Taking the plunge and launching your own studio may at first sound daunting, but there can be many benefits to opening up on your own. In the case of Ania Nowak and Lucie Gris, the founders behind multidisciplinary creative agency Ania et Lucie, it was a leap worth taking. Based between New York and Bordeaux, the studio was founded on the kinship of two minds. Ania is Polish and grew up in Canada, meanwhile Lucie was born and raised in the south of France. They’d met after both moving to New York for an internship at the agency Hugo & Marie – following Ania’s internship in Copenhagen at All the Way to Paris, and Lucie’s degree in Paris and work pursuits at TBWA.
“Our experience working at Hugo & Marie quickly brought us close together. As a small team in an intense and creative environment, there was also a healthy sense of competition,” Ania tells It’s Nice That. “But that quickly evolved into a collaborative partnership where we weren’t afraid to bounce ideas around, combine our skills in complementary ways and push each other’s work to be better. We always ended up on the same projects together and kind of became known as ‘Ania and Lucie’.”
A few years down the line and the duo decided it was finally time to start working together. Before transitioning into opening their own full-time studio, however, they first gained more experience at a digital-focused agency, building e-commerce websites for brands. “It wasn’t the most exciting work to us, but we learned many new things about dealing with clients and operating a business,” adds Lucie. It was through these learnings that both Ania and Lucie gained the necessary insight into all corners of the industry, in turn adding to their vision of how they’d like to run their own studio. As such, their ethos succumbs to a few key defining factors: “We learned to value time away from the computer and that life is more important than moving pixels,” says Ania. “What mattered most to us was to work with people we are inspired by, to not let our decisions be swayed by money, and not to take on projects that would dilute our love for design.”
Now, Ania and Lucie direct a holistic design vision towards a variety of “emotional, elevated and highly detailed” projects, says Lucie. Having hailed from a more digital-centred background previously, the duo have steered steadily towards working in the realms of branding, print packaging, art direction and environments. “We love infusing tactility into our work through drawing, painting and experimenting with different mediums,” she adds. Another pivotal moment is that – like many – they’ve both had to adapt to working from home over the course of lockdown. And not too long ago, Lucie moved to France – a plan that’s been long in the making and only quickened due to the circumstances. Consequently, they left their previous physical studio on Canal Street and moved to a new location just a stone’s throw away from Ania’s apartment in Brooklyn, with plans to open up a second space near to Lucie.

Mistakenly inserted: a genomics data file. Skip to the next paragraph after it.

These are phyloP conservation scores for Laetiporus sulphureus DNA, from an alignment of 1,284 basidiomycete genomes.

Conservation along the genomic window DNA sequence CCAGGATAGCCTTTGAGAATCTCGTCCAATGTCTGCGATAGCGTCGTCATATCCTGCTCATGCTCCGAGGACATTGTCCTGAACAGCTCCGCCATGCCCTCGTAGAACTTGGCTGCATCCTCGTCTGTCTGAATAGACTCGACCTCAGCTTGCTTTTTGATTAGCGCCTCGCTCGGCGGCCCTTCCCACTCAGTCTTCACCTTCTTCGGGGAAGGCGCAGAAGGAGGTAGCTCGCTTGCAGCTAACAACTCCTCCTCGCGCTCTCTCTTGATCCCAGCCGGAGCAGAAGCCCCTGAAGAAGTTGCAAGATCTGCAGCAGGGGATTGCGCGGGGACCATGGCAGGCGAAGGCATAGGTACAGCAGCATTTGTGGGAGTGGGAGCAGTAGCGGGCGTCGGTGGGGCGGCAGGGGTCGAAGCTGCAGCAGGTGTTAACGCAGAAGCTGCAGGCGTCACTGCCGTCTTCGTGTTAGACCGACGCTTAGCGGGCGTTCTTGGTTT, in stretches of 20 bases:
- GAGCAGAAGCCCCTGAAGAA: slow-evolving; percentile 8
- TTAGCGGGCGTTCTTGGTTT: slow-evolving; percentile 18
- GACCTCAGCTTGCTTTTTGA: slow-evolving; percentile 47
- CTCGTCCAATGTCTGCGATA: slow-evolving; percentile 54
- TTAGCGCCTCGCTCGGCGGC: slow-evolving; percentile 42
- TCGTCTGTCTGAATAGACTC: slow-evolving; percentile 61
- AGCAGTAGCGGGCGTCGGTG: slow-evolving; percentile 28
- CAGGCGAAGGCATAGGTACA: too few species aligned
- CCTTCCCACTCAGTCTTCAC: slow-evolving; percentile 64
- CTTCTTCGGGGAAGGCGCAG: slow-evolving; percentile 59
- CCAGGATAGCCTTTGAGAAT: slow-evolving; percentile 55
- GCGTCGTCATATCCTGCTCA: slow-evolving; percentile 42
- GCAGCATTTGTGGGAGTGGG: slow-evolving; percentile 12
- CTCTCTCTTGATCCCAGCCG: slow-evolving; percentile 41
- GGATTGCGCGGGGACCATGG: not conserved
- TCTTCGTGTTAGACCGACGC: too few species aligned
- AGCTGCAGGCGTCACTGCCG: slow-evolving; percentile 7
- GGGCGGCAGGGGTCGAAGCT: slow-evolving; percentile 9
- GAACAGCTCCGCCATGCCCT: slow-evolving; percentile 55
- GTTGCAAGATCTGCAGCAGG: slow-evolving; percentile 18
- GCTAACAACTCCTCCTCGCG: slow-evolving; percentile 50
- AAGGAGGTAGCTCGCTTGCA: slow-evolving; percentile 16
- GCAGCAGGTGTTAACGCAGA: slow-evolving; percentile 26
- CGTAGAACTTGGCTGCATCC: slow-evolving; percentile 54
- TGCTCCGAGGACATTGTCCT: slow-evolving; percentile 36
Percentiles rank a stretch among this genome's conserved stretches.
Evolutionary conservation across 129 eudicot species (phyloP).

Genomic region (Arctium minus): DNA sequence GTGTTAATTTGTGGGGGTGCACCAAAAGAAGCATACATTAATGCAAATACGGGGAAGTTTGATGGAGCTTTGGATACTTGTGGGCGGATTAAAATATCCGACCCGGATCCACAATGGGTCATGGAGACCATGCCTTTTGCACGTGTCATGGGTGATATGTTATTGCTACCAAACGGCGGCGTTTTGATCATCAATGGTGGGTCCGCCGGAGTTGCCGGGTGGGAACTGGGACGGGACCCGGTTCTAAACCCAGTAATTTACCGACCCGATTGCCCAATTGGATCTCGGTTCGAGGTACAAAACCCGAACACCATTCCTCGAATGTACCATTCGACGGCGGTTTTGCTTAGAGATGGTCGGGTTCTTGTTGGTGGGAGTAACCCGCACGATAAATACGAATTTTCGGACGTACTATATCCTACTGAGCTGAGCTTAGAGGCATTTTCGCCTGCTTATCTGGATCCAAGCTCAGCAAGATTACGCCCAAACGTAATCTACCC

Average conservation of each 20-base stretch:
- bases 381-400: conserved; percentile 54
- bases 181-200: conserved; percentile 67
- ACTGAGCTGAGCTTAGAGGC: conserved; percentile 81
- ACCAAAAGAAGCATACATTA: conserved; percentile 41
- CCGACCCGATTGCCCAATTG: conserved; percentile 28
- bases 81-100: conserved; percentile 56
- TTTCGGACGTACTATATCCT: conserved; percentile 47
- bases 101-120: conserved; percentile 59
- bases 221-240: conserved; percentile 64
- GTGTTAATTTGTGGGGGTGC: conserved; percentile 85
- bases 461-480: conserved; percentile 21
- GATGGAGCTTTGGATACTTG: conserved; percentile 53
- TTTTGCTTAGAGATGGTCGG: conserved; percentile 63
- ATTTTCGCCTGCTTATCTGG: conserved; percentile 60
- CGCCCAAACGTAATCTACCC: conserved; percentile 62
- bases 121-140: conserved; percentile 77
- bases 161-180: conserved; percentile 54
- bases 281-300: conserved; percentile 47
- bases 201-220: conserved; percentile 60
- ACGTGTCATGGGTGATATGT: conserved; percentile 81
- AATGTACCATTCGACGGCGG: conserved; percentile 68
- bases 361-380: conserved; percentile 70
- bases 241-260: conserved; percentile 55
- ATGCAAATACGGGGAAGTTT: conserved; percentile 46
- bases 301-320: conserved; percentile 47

There really are many positives to launching things on your own terms, like the freedom to pick and choose the type of work you want to onboard, or the people you’d like to collaborate with. Both Ania and Lucie are in awe of this newfound sense of freedom that’s been elevated since setting up the studio; they’re their own bosses, meaning they can try out things, make mistakes and “see what sticks”. Ania adds: “We didn’t necessarily want to work with the most prestigious and biggest brands, but work with clients that would trust us and respond to our sensibility.”
One of the studio’s most recently completed projects is the rebrand for luxury bag and shoe boutique Mansur Gavriel, a brief that saw the duo brought on to initially just work on a few UX updates on the website. The result is a colourful, artistic and nature-rich identity, fuelled by a primary colour palette, expressive painterly touches and a “monogram that symbolises the strength of the founders’ relationship”, says Ania. All of which transfers across to the physical store and packaging.
In other news, Ania and Lucie have also designed the brand identity, product packaging and website for sustainable haircare brand Sándor – a project inspired by sustainability and “making sure the planetary footprint of Sándor is as low as possible”. This equated to product bottles crafted from recyclable, 100% post-industrial aluminium scrap, and the shipping boxes made from mushroom packaging and algae-based ink – suffused with signature earthy tones. Amid their small but mighty portfolio, these two projects symbolise the high level, ethical and forward-thinking work of the studio and what it promises to bring as it grows.
Ania et Lucie: Mansur Gavriel (Copyright © Ania et Lucie, 2021)
About the Author
Ayla was an editorial assistant back in June 2017 and has continued to work with us on a freelance basis. She has spent the last seven years as a journalist, and covers a range of topics including photography, art and graphic design. Feel free to contact Ayla with any stories or new creative projects.